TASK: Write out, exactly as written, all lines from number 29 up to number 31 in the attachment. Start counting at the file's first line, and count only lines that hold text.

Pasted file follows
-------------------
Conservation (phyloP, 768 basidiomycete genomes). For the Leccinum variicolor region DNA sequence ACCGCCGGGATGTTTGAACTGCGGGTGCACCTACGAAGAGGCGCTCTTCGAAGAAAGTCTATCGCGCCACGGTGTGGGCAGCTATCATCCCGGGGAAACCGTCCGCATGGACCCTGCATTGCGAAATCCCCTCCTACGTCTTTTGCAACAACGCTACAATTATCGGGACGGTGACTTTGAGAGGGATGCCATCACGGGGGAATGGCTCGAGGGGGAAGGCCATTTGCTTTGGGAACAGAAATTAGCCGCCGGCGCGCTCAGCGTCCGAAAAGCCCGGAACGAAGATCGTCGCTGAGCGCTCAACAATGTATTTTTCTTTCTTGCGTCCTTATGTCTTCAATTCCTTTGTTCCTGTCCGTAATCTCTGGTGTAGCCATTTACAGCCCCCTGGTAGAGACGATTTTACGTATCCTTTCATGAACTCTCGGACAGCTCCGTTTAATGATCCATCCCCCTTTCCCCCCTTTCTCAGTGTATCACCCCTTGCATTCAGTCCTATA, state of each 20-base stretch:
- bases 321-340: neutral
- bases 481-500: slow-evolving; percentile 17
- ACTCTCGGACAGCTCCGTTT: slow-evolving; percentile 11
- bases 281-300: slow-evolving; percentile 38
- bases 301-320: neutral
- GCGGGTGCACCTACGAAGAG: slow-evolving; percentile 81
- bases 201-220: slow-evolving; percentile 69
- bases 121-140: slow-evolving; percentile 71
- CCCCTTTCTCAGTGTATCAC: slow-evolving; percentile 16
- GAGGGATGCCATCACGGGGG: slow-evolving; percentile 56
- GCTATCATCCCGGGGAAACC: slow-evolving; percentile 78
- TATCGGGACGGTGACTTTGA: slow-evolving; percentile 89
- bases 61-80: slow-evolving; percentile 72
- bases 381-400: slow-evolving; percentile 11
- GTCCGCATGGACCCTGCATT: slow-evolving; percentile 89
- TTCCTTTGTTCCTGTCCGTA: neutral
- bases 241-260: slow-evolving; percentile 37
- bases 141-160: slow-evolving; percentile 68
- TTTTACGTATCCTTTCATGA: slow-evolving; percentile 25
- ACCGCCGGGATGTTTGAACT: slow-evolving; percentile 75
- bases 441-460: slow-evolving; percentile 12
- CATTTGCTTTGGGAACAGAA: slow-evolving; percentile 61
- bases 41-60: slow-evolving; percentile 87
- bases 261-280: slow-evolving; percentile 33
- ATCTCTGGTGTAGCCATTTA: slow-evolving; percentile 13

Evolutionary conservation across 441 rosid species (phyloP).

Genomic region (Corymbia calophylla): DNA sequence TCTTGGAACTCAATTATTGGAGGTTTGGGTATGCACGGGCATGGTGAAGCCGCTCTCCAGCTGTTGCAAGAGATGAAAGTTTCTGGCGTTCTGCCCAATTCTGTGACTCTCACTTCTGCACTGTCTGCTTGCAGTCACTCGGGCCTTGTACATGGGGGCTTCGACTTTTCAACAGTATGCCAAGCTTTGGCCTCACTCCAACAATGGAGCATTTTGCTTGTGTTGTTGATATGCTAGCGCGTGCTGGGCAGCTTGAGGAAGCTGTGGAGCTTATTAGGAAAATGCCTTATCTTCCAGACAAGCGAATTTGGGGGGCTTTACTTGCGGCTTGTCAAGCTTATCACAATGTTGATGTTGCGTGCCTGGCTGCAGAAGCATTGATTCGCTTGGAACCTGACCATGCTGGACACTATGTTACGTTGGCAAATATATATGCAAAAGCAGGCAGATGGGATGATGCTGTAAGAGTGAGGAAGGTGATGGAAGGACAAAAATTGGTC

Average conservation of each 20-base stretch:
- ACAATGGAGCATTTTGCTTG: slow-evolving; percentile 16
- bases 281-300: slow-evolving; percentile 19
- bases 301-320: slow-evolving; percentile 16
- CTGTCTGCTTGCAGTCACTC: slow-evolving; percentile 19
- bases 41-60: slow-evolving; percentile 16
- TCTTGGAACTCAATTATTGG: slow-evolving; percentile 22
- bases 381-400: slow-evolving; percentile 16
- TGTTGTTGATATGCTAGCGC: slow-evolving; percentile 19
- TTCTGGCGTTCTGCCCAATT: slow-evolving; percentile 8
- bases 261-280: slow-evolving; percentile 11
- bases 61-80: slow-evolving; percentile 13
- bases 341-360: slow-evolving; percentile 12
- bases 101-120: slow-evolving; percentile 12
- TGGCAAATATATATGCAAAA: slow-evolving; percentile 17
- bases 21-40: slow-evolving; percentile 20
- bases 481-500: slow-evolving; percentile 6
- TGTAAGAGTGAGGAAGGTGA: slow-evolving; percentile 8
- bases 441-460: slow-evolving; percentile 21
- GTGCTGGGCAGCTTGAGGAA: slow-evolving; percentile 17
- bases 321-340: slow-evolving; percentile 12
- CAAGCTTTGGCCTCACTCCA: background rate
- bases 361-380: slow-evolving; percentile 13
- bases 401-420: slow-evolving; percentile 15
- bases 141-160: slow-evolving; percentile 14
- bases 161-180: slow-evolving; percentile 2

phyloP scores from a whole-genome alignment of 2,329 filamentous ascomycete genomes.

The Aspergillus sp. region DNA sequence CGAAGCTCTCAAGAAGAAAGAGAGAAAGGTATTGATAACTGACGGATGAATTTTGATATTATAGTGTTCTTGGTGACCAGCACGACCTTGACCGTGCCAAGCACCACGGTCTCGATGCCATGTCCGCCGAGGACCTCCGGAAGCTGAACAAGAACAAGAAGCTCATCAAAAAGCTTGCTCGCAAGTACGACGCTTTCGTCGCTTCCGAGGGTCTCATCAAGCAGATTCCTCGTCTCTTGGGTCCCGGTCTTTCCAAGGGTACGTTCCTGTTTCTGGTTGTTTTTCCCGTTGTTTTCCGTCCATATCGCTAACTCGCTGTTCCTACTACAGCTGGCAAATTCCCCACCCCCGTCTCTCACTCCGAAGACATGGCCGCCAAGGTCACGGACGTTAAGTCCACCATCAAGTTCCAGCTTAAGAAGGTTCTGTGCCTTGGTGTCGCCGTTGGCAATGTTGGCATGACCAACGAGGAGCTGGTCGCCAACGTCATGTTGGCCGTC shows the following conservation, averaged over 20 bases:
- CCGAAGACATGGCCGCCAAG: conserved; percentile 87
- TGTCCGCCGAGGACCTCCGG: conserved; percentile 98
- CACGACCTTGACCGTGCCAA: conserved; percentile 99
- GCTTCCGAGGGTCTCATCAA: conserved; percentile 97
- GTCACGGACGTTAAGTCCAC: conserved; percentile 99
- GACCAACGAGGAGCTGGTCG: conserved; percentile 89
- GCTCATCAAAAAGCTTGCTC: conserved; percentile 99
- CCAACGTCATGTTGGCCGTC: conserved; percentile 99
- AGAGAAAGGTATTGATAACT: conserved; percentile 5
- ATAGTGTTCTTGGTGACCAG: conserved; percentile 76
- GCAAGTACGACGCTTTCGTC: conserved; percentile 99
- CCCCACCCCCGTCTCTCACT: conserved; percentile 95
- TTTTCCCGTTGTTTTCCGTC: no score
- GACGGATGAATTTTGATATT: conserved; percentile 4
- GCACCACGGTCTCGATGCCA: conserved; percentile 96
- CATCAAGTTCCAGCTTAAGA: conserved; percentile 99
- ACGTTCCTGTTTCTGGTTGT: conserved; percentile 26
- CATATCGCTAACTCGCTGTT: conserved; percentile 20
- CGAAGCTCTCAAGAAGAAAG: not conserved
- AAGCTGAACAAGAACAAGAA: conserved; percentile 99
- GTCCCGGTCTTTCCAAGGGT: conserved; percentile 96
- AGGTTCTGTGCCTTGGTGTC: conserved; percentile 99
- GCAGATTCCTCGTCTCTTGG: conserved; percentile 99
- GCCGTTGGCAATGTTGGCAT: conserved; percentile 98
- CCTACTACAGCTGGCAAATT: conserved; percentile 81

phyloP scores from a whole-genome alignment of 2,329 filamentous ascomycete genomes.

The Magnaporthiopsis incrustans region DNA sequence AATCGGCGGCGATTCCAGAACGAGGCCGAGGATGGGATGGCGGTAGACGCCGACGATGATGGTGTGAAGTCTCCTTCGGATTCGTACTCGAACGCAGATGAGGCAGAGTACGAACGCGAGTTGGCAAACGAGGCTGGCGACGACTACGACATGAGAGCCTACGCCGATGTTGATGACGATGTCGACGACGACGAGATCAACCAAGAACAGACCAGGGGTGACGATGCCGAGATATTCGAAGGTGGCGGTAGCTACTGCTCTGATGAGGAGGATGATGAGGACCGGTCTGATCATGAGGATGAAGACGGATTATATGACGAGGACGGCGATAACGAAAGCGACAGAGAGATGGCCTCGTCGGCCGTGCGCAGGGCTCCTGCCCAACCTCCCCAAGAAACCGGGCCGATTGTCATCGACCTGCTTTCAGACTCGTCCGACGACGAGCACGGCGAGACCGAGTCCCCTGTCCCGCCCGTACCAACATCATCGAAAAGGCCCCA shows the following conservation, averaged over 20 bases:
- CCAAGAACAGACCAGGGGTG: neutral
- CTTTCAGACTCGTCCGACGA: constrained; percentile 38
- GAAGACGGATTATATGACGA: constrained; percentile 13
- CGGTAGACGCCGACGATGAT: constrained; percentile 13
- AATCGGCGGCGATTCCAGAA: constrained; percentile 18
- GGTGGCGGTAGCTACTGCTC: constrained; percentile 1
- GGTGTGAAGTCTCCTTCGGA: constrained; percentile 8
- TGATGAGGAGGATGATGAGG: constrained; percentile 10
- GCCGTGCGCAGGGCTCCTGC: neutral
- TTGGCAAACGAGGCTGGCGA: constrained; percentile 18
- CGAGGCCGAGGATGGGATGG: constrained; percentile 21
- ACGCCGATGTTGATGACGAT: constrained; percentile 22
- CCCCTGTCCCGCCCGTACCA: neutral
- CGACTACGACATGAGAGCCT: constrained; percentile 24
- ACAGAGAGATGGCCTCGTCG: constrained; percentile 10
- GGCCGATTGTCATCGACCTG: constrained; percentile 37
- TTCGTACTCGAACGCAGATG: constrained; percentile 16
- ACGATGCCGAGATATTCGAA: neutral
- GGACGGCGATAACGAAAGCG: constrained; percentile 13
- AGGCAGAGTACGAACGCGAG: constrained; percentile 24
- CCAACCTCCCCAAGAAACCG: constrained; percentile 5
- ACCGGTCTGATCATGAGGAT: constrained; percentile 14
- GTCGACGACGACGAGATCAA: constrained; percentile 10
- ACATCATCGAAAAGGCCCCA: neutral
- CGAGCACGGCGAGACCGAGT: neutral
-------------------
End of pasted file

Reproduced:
Average conservation of each 20-base stretch:
- ACAATGGAGCATTTTGCTTG: slow-evolving; percentile 16
- bases 281-300: slow-evolving; percentile 19